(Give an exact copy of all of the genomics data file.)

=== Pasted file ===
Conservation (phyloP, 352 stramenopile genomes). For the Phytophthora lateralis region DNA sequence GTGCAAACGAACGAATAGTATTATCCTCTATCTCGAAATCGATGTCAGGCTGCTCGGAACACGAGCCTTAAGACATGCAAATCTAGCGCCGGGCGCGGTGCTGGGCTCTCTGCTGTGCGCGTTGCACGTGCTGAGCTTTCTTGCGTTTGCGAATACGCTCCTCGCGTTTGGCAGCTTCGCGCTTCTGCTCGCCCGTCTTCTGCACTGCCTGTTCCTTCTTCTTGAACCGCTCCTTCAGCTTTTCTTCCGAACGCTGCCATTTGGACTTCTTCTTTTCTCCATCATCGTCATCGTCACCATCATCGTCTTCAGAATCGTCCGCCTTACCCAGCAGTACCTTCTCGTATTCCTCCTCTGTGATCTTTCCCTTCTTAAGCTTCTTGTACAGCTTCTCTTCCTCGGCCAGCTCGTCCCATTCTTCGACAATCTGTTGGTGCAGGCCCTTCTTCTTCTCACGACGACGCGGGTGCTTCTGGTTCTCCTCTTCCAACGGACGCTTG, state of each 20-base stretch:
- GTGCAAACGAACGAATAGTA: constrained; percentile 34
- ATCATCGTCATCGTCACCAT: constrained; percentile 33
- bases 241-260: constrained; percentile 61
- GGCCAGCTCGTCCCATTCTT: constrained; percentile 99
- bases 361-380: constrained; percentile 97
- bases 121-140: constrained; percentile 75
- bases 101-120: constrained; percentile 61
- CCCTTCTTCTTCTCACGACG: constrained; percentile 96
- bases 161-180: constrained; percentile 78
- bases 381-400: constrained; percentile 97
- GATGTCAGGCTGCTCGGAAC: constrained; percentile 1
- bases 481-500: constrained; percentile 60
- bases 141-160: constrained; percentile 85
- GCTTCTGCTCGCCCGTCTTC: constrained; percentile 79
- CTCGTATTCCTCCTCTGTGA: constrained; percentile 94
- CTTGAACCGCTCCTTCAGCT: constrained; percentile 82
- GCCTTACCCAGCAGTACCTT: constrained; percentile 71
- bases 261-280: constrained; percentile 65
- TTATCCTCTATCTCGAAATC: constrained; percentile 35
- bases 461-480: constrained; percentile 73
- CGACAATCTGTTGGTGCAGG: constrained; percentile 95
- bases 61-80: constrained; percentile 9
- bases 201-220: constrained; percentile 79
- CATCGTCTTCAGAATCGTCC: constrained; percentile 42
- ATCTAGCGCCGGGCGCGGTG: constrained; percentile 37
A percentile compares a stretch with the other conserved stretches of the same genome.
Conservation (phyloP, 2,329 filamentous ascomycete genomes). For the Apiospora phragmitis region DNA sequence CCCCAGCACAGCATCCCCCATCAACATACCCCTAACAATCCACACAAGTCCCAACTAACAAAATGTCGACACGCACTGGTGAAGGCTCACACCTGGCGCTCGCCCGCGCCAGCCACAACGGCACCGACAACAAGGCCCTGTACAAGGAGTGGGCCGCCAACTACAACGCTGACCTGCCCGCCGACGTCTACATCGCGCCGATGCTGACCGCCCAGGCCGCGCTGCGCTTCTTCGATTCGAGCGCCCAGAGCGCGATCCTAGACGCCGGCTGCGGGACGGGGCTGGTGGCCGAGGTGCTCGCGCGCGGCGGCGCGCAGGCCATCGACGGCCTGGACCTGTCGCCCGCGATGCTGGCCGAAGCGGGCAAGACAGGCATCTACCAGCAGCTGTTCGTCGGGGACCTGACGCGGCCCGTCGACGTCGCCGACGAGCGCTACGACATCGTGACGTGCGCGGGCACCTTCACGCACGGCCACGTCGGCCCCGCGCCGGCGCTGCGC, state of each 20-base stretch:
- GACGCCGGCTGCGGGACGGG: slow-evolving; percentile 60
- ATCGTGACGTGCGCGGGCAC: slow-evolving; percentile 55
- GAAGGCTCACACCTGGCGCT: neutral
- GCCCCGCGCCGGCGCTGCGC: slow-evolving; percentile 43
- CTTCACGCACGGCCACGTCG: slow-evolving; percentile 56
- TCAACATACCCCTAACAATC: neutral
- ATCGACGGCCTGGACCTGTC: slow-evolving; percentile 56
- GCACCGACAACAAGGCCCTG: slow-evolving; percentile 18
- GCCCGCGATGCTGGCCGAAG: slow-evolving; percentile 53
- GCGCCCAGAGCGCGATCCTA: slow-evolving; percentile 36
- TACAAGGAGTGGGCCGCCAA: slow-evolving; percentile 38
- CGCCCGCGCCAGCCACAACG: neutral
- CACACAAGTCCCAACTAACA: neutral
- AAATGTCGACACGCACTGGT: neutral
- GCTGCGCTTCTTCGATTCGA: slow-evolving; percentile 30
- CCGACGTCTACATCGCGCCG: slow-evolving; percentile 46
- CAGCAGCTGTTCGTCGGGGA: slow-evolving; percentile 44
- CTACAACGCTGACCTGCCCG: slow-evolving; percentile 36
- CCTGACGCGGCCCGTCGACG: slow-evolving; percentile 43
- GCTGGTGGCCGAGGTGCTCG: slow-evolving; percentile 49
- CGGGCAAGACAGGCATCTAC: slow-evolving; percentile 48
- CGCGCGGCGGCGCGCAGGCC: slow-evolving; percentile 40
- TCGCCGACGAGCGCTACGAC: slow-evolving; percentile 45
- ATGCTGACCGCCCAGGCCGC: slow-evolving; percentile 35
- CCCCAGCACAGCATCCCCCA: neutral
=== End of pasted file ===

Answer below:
Conservation (phyloP, 352 stramenopile genomes). For the Phytophthora lateralis region DNA sequence GTGCAAACGAACGAATAGTATTATCCTCTATCTCGAAATCGATGTCAGGCTGCTCGGAACACGAGCCTTAAGACATGCAAATCTAGCGCCGGGCGCGGTGCTGGGCTCTCTGCTGTGCGCGTTGCACGTGCTGAGCTTTCTTGCGTTTGCGAATACGCTCCTCGCGTTTGGCAGCTTCGCGCTTCTGCTCGCCCGTCTTCTGCACTGCCTGTTCCTTCTTCTTGAACCGCTCCTTCAGCTTTTCTTCCGAACGCTGCCATTTGGACTTCTTCTTTTCTCCATCATCGTCATCGTCACCATCATCGTCTTCAGAATCGTCCGCCTTACCCAGCAGTACCTTCTCGTATTCCTCCTCTGTGATCTTTCCCTTCTTAAGCTTCTTGTACAGCTTCTCTTCCTCGGCCAGCTCGTCCCATTCTTCGACAATCTGTTGGTGCAGGCCCTTCTTCTTCTCACGACGACGCGGGTGCTTCTGGTTCTCCTCTTCCAACGGACGCTTG, state of each 20-base stretch:
- GTGCAAACGAACGAATAGTA: constrained; percentile 34
- ATCATCGTCATCGTCACCAT: constrained; percentile 33
- bases 241-260: constrained; percentile 61
- GGCCAGCTCGTCCCATTCTT: constrained; percentile 99
- bases 361-380: constrained; percentile 97
- bases 121-140: constrained; percentile 75
- bases 101-120: constrained; percentile 61
- CCCTTCTTCTTCTCACGACG: constrained; percentile 96
- bases 161-180: constrained; percentile 78
- bases 381-400: constrained; percentile 97
- GATGTCAGGCTGCTCGGAAC: constrained; percentile 1
- bases 481-500: constrained; percentile 60
- bases 141-160: constrained; percentile 85
- GCTTCTGCTCGCCCGTCTTC: constrained; percentile 79
- CTCGTATTCCTCCTCTGTGA: constrained; percentile 94
- CTTGAACCGCTCCTTCAGCT: constrained; percentile 82
- GCCTTACCCAGCAGTACCTT: constrained; percentile 71
- bases 261-280: constrained; percentile 65
- TTATCCTCTATCTCGAAATC: constrained; percentile 35
- bases 461-480: constrained; percentile 73
- CGACAATCTGTTGGTGCAGG: constrained; percentile 95
- bases 61-80: constrained; percentile 9
- bases 201-220: constrained; percentile 79
- CATCGTCTTCAGAATCGTCC: constrained; percentile 42
- ATCTAGCGCCGGGCGCGGTG: constrained; percentile 37
A percentile compares a stretch with the other conserved stretches of the same genome.
Conservation (phyloP, 2,329 filamentous ascomycete genomes). For the Apiospora phragmitis region DNA sequence CCCCAGCACAGCATCCCCCATCAACATACCCCTAACAATCCACACAAGTCCCAACTAACAAAATGTCGACACGCACTGGTGAAGGCTCACACCTGGCGCTCGCCCGCGCCAGCCACAACGGCACCGACAACAAGGCCCTGTACAAGGAGTGGGCCGCCAACTACAACGCTGACCTGCCCGCCGACGTCTACATCGCGCCGATGCTGACCGCCCAGGCCGCGCTGCGCTTCTTCGATTCGAGCGCCCAGAGCGCGATCCTAGACGCCGGCTGCGGGACGGGGCTGGTGGCCGAGGTGCTCGCGCGCGGCGGCGCGCAGGCCATCGACGGCCTGGACCTGTCGCCCGCGATGCTGGCCGAAGCGGGCAAGACAGGCATCTACCAGCAGCTGTTCGTCGGGGACCTGACGCGGCCCGTCGACGTCGCCGACGAGCGCTACGACATCGTGACGTGCGCGGGCACCTTCACGCACGGCCACGTCGGCCCCGCGCCGGCGCTGCGC, state of each 20-base stretch:
- GACGCCGGCTGCGGGACGGG: slow-evolving; percentile 60
- ATCGTGACGTGCGCGGGCAC: slow-evolving; percentile 55
- GAAGGCTCACACCTGGCGCT: neutral
- GCCCCGCGCCGGCGCTGCGC: slow-evolving; percentile 43
- CTTCACGCACGGCCACGTCG: slow-evolving; percentile 56
- TCAACATACCCCTAACAATC: neutral
- ATCGACGGCCTGGACCTGTC: slow-evolving; percentile 56
- GCACCGACAACAAGGCCCTG: slow-evolving; percentile 18
- GCCCGCGATGCTGGCCGAAG: slow-evolving; percentile 53
- GCGCCCAGAGCGCGATCCTA: slow-evolving; percentile 36
- TACAAGGAGTGGGCCGCCAA: slow-evolving; percentile 38
- CGCCCGCGCCAGCCACAACG: neutral
- CACACAAGTCCCAACTAACA: neutral
- AAATGTCGACACGCACTGGT: neutral
- GCTGCGCTTCTTCGATTCGA: slow-evolving; percentile 30
- CCGACGTCTACATCGCGCCG: slow-evolving; percentile 46
- CAGCAGCTGTTCGTCGGGGA: slow-evolving; percentile 44
- CTACAACGCTGACCTGCCCG: slow-evolving; percentile 36
- CCTGACGCGGCCCGTCGACG: slow-evolving; percentile 43
- GCTGGTGGCCGAGGTGCTCG: slow-evolving; percentile 49
- CGGGCAAGACAGGCATCTAC: slow-evolving; percentile 48
- CGCGCGGCGGCGCGCAGGCC: slow-evolving; percentile 40
- TCGCCGACGAGCGCTACGAC: slow-evolving; percentile 45
- ATGCTGACCGCCCAGGCCGC: slow-evolving; percentile 35
- CCCCAGCACAGCATCCCCCA: neutral